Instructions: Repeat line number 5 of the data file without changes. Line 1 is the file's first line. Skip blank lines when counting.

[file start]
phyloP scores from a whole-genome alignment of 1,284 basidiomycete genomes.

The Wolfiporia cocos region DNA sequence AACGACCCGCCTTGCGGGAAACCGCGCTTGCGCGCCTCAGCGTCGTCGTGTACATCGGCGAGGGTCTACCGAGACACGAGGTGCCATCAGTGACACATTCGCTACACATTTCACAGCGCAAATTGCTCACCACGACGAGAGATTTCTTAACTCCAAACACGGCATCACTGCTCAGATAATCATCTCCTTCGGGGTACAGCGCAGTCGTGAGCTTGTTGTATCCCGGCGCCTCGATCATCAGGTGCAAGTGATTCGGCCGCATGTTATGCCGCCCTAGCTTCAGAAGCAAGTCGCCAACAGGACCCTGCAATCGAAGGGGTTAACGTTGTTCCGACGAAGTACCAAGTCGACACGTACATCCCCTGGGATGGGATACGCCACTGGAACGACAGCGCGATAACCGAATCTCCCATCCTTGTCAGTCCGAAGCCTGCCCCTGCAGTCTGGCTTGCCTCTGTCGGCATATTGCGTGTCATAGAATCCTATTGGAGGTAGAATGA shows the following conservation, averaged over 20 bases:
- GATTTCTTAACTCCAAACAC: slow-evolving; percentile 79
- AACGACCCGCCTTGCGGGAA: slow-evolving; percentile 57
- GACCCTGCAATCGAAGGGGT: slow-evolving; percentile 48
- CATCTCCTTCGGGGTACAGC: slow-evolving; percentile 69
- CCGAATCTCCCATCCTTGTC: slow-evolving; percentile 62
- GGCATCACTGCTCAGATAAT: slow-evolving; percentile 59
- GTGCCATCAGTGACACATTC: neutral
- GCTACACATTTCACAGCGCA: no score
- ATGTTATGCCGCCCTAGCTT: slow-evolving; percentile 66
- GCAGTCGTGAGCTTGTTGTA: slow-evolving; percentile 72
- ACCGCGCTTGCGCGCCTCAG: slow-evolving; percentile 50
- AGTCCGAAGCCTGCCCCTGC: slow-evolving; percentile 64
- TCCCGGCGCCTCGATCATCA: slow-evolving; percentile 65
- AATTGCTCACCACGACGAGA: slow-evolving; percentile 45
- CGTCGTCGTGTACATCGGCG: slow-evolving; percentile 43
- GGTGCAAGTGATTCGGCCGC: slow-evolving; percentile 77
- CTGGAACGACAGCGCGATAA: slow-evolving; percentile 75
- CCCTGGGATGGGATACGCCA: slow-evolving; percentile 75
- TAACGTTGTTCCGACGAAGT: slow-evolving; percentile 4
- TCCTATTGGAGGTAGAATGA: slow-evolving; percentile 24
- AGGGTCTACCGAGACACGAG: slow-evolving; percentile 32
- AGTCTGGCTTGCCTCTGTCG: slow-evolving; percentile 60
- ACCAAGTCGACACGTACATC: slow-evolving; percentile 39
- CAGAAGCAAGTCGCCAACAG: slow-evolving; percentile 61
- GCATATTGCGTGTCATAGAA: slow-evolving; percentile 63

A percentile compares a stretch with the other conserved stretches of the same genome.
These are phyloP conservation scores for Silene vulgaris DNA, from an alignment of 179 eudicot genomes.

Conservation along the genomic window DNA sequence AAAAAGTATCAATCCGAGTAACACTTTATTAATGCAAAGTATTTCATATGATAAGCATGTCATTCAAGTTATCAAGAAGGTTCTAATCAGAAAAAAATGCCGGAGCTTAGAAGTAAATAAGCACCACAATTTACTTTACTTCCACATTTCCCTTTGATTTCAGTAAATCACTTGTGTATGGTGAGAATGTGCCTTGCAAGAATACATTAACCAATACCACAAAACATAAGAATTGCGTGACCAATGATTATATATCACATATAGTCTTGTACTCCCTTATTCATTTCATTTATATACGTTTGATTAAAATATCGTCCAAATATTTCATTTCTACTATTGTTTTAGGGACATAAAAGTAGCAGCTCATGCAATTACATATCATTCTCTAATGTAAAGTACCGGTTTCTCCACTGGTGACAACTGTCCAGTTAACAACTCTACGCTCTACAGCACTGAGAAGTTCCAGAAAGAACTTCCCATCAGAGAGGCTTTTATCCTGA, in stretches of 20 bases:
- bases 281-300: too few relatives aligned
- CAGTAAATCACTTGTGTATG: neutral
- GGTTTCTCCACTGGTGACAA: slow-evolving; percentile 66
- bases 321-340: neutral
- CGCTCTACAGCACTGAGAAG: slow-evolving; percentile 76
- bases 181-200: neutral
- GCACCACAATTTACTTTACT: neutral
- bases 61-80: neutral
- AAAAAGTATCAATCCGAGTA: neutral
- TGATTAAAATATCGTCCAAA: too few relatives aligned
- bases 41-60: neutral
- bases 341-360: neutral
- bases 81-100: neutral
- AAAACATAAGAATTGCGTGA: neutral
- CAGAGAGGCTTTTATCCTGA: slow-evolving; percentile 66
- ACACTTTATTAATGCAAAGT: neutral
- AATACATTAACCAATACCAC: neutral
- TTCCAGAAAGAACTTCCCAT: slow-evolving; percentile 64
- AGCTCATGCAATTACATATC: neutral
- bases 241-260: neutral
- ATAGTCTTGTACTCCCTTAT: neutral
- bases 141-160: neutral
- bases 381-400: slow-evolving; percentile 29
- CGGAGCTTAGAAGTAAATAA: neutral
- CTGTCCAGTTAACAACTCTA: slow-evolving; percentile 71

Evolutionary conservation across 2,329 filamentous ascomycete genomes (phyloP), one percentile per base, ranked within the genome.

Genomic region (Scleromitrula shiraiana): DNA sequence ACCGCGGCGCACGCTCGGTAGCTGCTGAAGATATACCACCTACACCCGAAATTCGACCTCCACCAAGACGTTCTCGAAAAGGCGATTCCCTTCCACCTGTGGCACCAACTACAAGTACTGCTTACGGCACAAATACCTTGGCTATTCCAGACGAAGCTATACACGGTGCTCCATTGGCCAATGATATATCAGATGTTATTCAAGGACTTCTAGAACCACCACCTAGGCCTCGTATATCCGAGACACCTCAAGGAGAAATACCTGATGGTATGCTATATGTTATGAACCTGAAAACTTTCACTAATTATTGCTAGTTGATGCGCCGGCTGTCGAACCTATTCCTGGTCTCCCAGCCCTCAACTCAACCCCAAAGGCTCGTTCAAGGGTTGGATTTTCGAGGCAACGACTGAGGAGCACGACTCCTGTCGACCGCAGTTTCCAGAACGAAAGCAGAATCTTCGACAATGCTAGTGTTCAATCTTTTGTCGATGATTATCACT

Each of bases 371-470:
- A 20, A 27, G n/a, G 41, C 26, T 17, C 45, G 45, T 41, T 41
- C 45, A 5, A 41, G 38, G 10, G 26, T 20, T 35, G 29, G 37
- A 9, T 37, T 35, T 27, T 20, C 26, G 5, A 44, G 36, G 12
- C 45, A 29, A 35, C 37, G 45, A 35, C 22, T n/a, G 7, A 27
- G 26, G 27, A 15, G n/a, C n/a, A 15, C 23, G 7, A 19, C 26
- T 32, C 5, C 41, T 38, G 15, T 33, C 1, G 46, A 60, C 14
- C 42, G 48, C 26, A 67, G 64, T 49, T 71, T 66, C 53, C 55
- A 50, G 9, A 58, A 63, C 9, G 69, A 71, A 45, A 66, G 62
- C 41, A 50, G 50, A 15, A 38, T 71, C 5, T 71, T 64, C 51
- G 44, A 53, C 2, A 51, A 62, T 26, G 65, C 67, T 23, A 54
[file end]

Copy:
- GACCCTGCAATCGAAGGGGT: slow-evolving; percentile 48